Construction industry return to work and forecast wet weather highlights need for builders to Get the Site Right
As work on NSW construction sites returns to normal following the easing of COVID restrictions, builders and developers are urged to get their sites right to prevent sediment runoff from polluting local waterways.
The closure of the construction industry during the recent COVID lockdown meant that erosion and sediment controls on many sites may not have been properly maintained.
Recent heavy rains and the forecast from the Australian Government Bureau of Meteorology of wetter than average conditions across much of eastern Australia, particularly from November to January, may also impact site stability and the amount of runoff that can result if adequate controls are not in place.1
To advise builders and developers on best practice erosion and sediment controls, local councils across Sydney and the Hunter Coast will be conducting an inspection ‘Blitz Week’ from 15-19 November.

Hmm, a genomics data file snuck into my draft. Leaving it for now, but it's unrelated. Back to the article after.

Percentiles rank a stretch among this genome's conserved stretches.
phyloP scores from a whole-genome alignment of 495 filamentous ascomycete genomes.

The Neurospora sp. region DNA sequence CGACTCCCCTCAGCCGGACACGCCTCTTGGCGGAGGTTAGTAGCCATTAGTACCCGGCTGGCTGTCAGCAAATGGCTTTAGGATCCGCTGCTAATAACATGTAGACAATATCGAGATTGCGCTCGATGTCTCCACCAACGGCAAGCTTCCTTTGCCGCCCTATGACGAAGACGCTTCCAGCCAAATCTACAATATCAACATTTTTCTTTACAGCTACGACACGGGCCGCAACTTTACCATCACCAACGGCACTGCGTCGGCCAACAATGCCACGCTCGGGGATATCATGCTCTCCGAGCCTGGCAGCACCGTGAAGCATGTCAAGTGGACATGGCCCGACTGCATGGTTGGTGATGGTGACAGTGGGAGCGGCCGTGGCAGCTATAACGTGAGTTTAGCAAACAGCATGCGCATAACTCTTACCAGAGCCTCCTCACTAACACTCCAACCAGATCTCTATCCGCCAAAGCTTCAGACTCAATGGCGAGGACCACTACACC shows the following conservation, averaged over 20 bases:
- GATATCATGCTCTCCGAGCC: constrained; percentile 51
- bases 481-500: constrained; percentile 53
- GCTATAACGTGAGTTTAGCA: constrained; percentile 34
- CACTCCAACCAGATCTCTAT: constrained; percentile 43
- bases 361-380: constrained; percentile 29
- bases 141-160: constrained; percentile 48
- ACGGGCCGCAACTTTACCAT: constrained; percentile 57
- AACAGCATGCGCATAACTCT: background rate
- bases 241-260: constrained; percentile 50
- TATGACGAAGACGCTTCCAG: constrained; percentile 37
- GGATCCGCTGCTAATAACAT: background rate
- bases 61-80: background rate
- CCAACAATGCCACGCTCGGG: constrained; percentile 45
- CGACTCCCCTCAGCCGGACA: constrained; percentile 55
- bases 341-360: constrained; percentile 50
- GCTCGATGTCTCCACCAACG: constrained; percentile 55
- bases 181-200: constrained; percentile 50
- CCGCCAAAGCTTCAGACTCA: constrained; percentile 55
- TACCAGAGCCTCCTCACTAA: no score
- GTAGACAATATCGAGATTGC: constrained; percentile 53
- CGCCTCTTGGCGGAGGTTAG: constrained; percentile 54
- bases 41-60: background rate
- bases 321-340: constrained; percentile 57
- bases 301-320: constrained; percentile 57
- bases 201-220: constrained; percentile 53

Developments of all sizes will be inspected in an effort to build on the 67 per cent compliance rate achieved in the May 2021 campaign. The blitz also aims to educate builders and developers on the important role they play in protecting our waterways, foreshore recreational areas and marine life.
Georges Riverkeeper Program Manager Beth Salt said: “Getting the site right is more important than ever in the coming months as Australia enters a La Nina climate phase, which means that we’re in for a wet spring, summer and autumn. Ensuring appropriate erosion and sediment controls are in place and functioning correctly allows sediment to stay put and not enter our waterways. This way everyone can enjoy our local waterways as they will be free from sediment causing pollution.”
Now in its sixth year, Get the Site Right is a joint program between the Cooks River Alliance, DPIE, Georges Riverkeeper, the EPA, Parramatta River Catchment Group, Sydney Coastal Councils Group, local Sydney councils and Lake Macquarie Council.
Members of the public are encouraged to report pollution incidents, including poor sediment control, to their local council or the EPA’s 24/7 Environment Line on 131 555.